Black History Month: The Impact of Events in 2020 on Black Mental Health

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Written by Wish Marketing & Communications Officer, Jessica Jaber

Black history month is celebrated in the UK every October and challenges racism by educating people on Black historical figures and their contributions that have been neglected.

Learning about Black history is as important as ever in 2020 with horrific incidents of police brutality exposing institutionalised racism deep rooted in the U.S and UK.

The shocking video of George Floyd being killed by a white U.S. police officer whilst unjustly detained went viral and triggered a widespread angry reaction. People in the UK took to the streets in Black Lives Matter protests and rallied against racially motivated violence against black people and longstanding inequalities.

During this unsettling time, Black British people were also dealing with the fact that they are disproportionally affected by COVID-19. Studies have shown that Black people are ‘almost twice as likely to die from coronavirus when compared with white people’ (The Independent) and face health inequalities.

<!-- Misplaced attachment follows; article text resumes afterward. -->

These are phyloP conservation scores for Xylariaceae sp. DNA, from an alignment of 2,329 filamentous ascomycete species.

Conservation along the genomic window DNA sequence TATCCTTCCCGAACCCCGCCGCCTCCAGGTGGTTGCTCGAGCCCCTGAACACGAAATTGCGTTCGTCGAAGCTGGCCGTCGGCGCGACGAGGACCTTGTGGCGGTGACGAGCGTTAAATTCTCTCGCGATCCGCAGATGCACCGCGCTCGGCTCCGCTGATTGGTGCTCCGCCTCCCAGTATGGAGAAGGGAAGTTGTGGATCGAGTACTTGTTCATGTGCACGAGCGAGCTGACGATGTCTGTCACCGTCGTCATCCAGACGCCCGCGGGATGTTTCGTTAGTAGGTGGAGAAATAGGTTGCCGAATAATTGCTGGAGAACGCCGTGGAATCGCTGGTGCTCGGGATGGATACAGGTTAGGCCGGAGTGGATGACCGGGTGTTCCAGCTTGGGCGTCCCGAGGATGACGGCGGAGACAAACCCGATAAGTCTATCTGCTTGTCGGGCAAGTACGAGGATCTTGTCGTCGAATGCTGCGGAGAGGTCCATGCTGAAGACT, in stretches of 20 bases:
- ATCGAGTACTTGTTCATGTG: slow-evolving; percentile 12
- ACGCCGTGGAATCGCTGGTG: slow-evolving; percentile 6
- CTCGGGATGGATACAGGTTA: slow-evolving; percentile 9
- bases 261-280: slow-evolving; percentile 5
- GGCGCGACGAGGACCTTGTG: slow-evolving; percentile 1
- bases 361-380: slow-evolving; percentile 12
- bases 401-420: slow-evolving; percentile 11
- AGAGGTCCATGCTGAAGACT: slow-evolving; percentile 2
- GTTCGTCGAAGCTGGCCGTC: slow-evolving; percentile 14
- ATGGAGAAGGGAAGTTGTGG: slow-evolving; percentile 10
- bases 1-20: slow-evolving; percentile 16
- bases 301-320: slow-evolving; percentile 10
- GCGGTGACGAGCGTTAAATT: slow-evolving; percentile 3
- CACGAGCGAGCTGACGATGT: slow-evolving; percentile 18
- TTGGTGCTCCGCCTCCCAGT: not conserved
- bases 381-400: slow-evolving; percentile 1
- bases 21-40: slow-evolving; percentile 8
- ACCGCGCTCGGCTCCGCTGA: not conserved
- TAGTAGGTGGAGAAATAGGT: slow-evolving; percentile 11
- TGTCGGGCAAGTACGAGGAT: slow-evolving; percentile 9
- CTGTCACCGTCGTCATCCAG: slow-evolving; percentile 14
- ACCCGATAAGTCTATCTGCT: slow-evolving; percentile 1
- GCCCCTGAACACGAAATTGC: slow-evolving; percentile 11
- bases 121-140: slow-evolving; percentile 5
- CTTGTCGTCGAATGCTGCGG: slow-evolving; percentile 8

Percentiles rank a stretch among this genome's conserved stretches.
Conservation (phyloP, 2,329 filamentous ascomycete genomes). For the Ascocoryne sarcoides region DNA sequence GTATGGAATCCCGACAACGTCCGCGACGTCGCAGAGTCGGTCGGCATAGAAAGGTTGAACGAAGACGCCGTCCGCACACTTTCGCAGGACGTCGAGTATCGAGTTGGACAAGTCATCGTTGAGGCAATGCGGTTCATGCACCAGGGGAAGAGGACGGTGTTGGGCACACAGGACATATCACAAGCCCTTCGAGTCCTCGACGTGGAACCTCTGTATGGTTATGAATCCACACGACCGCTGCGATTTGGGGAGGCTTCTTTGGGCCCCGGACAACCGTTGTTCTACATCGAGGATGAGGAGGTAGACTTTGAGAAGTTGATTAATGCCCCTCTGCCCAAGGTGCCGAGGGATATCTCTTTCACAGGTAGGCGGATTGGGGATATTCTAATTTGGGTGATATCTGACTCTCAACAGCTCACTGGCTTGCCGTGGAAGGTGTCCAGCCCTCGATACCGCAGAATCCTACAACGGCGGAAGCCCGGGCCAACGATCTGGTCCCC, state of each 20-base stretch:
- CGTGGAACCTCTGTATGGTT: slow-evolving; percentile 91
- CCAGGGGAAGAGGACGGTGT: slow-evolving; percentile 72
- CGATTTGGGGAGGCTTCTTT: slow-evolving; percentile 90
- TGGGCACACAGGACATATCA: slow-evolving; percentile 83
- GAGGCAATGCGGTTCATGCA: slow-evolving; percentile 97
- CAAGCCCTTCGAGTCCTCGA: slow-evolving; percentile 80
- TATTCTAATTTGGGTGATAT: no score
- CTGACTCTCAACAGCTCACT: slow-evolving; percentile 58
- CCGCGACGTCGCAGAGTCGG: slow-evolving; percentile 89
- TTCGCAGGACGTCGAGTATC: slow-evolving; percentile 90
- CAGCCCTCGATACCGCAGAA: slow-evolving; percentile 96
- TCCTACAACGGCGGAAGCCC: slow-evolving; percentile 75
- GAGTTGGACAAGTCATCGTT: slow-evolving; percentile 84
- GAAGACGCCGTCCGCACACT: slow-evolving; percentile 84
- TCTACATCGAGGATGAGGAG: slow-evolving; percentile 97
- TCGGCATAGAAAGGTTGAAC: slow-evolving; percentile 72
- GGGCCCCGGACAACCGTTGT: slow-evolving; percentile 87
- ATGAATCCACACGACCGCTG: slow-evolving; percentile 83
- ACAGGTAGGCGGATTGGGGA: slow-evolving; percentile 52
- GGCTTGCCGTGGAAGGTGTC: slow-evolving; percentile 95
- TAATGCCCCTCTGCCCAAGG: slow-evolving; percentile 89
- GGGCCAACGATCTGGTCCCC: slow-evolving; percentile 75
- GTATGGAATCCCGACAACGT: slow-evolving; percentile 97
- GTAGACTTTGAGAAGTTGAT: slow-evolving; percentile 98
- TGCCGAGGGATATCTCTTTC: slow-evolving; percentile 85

Although Black British people’s physical wellbeing has been severely threatened in 2020, (and throughout history), it is also so important to talk about the impact on Black mental health- especially young people.

Black mental health is a complex issue and has a variety of factors contributing to it.

Experiences of racism and suffering under white privilege takes a significant toll on mental health by creating feeling such as exhaustion; anger; and hopelessness.

The public discussions of systematic racism raised by the Black Lives Matter movement in 2020 may have inflamed these feelings or been an overwhelming revelation for many black British people.

Eugene Ellis from The Black, African and Asian Therapy Network states: ‘If you are black in the UK, you are three times more likely to be killed by police in suspicious circumstances, and death by restraint is normally how it happens.’